The rubber anti-vibration mountings of an
may crack or come away from the metal
to which they are bonded.
Check with the engine running. Pull the throttle
so that the engine speeds up for a moment.
As it does so, watch the mountings; as the engine suddenly rocks on the mountings, any cracks or unbonded areas should open up.
Repeat with the engine switched off by rocking the engine by hand on its mountings.
An engine that is mounted longitudinally usually has two front mountings, which are easy to see. It also has rear mountings at the gearbox.
A transverse engine may have three or four mountings, some of which have to be checked (and if necessary replaced) from under the car.
Raise the front wheels on ramps with the
applied and the rear wheels chocked. Ask a helper to actuate the throttle.
If any mounting is faulty, replace both front ones for a longitudinally mounted engine, or all the mountings of a transverse one.
Replacing the mountings
If the engine has a steady bar or
Checking engine dampers
) holding it to the body, unbolt one end of the bar or damper and swing it clear.
Support the engine with an adequate jack under the
, as nearly as possible exactly between the mountings.
Protect the sump with a wood block at least 6 in. (150 mm) square and 1 in. (25 mm) thick.
Screw up the jack until the engine just rises. Look at the
, exhaust, cables, pipes and linkages to make sure further movement will not strain them. Disconnect anything that seems at risk.
Raise the engine until the mountings are not
any load. The car body rises some distance too.
You may need to stand on a stool or wooden box to reach the mountings.
If you need to get under the car, make sure both engine and wheels are safely supported. On any car, disconnect only one mounting at a time so that the engine is never supported by the jack alone.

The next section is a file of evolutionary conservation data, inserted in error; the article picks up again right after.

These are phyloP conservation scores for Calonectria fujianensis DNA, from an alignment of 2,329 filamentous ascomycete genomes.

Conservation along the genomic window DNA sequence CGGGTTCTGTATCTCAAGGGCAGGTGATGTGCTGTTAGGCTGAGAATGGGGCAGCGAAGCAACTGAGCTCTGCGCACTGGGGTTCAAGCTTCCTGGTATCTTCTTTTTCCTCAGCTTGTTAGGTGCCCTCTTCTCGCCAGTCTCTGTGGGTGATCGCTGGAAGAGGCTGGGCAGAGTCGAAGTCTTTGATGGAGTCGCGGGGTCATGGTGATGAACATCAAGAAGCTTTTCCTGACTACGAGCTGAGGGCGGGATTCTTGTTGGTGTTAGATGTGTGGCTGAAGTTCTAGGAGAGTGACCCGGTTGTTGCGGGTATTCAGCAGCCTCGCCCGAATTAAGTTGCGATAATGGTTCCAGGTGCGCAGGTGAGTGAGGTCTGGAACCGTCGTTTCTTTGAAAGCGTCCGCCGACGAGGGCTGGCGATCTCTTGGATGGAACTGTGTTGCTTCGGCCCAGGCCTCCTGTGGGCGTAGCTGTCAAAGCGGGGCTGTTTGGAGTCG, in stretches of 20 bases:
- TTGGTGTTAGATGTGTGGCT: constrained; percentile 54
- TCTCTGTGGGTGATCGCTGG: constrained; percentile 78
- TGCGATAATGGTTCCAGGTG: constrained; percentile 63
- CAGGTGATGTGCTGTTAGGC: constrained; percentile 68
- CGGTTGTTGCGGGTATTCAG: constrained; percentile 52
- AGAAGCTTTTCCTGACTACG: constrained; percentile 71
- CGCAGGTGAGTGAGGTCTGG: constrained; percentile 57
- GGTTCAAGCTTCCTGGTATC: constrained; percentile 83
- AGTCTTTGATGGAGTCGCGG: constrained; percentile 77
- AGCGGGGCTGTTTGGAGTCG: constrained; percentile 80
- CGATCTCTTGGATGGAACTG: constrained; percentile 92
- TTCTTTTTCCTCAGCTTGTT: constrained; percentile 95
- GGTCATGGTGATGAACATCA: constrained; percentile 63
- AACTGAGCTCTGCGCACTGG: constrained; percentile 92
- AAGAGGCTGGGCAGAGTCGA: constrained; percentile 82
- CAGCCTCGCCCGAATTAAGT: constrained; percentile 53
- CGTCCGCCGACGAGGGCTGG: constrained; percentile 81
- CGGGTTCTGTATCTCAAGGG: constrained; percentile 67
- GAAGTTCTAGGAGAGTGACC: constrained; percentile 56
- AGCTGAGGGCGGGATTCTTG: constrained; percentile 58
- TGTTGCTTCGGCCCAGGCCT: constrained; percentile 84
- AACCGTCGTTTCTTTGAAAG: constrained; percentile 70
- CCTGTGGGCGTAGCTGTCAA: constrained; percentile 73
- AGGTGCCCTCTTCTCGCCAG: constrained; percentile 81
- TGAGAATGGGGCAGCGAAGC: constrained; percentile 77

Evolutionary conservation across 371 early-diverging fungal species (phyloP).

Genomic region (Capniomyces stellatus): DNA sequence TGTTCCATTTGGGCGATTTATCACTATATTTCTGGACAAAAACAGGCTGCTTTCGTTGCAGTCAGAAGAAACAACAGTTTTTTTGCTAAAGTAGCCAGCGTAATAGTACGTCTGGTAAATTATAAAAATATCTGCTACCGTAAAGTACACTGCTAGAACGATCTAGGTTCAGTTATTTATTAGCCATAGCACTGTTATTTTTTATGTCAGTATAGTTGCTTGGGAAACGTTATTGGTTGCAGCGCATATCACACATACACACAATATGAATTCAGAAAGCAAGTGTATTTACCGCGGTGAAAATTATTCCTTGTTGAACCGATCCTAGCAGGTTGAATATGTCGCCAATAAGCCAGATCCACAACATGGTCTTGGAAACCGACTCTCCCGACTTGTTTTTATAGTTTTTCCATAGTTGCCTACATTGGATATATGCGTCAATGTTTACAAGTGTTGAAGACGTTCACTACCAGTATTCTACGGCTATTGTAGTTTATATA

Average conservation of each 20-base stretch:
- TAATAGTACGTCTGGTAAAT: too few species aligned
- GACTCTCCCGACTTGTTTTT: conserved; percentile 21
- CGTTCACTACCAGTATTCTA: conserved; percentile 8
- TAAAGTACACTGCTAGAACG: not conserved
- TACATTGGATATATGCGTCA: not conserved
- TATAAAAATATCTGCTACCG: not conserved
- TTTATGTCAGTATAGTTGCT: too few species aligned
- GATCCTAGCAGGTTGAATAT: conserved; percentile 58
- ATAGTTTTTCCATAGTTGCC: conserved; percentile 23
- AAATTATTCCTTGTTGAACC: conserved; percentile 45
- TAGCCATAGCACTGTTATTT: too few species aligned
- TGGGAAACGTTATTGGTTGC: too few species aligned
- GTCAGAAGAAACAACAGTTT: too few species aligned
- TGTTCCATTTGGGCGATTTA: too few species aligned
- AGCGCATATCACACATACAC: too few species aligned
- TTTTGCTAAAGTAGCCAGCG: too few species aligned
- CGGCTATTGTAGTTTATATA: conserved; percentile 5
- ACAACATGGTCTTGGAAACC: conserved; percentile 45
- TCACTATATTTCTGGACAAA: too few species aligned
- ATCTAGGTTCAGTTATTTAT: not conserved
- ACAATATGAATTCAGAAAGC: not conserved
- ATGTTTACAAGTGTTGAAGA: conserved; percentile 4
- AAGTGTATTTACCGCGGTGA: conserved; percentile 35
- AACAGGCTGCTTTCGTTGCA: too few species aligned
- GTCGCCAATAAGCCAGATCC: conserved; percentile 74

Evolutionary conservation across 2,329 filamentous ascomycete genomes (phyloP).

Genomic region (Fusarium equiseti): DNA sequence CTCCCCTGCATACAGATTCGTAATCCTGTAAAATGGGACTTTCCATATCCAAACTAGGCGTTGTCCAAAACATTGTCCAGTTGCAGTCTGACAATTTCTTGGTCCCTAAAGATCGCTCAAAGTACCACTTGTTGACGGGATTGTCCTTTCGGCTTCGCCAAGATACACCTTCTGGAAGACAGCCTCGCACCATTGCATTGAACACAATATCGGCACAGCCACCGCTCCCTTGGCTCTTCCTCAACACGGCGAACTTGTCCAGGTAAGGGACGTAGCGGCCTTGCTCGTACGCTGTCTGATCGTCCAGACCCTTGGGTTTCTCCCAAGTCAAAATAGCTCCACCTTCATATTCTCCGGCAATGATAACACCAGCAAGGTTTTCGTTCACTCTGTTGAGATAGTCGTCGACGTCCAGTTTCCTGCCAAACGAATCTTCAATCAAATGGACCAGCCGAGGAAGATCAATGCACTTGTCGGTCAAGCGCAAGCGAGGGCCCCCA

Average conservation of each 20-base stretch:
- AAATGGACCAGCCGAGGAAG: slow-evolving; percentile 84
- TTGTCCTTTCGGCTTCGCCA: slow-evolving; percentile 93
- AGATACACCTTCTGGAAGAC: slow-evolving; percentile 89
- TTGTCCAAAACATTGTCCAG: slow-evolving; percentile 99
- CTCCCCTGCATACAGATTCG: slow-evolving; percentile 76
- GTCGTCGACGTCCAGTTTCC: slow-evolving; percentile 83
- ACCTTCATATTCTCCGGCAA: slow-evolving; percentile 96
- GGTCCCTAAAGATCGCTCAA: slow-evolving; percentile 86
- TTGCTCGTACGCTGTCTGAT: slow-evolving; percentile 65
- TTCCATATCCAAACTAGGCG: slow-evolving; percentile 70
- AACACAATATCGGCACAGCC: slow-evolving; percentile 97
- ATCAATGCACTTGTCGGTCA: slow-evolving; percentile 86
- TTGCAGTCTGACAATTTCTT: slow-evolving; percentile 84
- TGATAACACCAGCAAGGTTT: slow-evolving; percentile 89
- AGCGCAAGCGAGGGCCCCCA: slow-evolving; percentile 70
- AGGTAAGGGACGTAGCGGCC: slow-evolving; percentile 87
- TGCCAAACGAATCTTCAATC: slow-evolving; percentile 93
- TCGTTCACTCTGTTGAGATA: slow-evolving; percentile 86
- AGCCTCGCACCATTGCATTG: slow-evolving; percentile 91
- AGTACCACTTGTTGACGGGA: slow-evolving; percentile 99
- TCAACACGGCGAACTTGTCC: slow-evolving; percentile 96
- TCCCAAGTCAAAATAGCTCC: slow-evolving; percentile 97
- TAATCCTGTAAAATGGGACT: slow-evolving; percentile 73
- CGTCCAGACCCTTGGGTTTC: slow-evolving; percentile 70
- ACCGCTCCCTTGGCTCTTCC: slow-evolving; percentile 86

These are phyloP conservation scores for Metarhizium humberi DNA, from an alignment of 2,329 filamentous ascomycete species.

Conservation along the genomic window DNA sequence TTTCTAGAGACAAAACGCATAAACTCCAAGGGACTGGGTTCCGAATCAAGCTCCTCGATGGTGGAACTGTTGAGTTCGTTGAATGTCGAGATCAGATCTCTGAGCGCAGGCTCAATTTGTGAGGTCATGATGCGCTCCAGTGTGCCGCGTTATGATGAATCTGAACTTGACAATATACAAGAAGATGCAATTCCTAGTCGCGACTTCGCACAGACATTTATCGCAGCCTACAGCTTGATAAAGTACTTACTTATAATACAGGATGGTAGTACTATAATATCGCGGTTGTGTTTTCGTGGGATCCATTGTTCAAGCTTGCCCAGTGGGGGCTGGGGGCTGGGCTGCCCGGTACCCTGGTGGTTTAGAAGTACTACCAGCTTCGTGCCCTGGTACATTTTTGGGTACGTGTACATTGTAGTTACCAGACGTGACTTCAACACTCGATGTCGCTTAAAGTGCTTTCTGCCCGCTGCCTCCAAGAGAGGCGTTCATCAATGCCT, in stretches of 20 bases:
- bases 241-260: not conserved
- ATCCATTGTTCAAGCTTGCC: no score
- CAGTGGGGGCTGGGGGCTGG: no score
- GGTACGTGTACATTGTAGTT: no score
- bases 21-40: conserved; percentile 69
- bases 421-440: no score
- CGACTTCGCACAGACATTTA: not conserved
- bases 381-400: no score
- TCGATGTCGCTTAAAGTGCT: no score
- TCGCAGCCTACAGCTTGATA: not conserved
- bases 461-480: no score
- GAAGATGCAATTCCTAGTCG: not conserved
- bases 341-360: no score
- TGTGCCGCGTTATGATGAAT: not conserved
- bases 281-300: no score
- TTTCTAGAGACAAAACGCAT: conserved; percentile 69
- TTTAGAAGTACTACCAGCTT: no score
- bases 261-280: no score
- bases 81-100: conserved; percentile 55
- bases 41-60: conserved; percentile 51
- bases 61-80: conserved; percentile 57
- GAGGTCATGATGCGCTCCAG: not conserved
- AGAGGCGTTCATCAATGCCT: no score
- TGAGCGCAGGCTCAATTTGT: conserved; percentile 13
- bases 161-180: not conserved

Undo the nuts and bolts holding the mounting to the engine and body, noting exactly how they and any washers are fitted.
Also note which way round the rubber part is fitted, then remove it and put in the new one.
Refit the nuts and bolts, but do not tighten them fully.
Replace other mountings as necessary in the same way.
Slowly lower the jack and remove it. Reconnect the steady bar and any disconnected engine fittings.
Start the engine and let it idle for a few minutes so that it can settle down into its normal place on the mountings. Tighten the nuts and bolts.
Finally, check the tightness of all the clips holding pipes and hoses to the engine, in case any have pulled loose.
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Almost all car engines work on the four-stroke cycle, so called because it
takes four strokes of the piston induction, compression, ignition and exhaust -
to produce one firing of the fuel/air mixture. This means that the crankshaft
rotates twice to complete each cycle.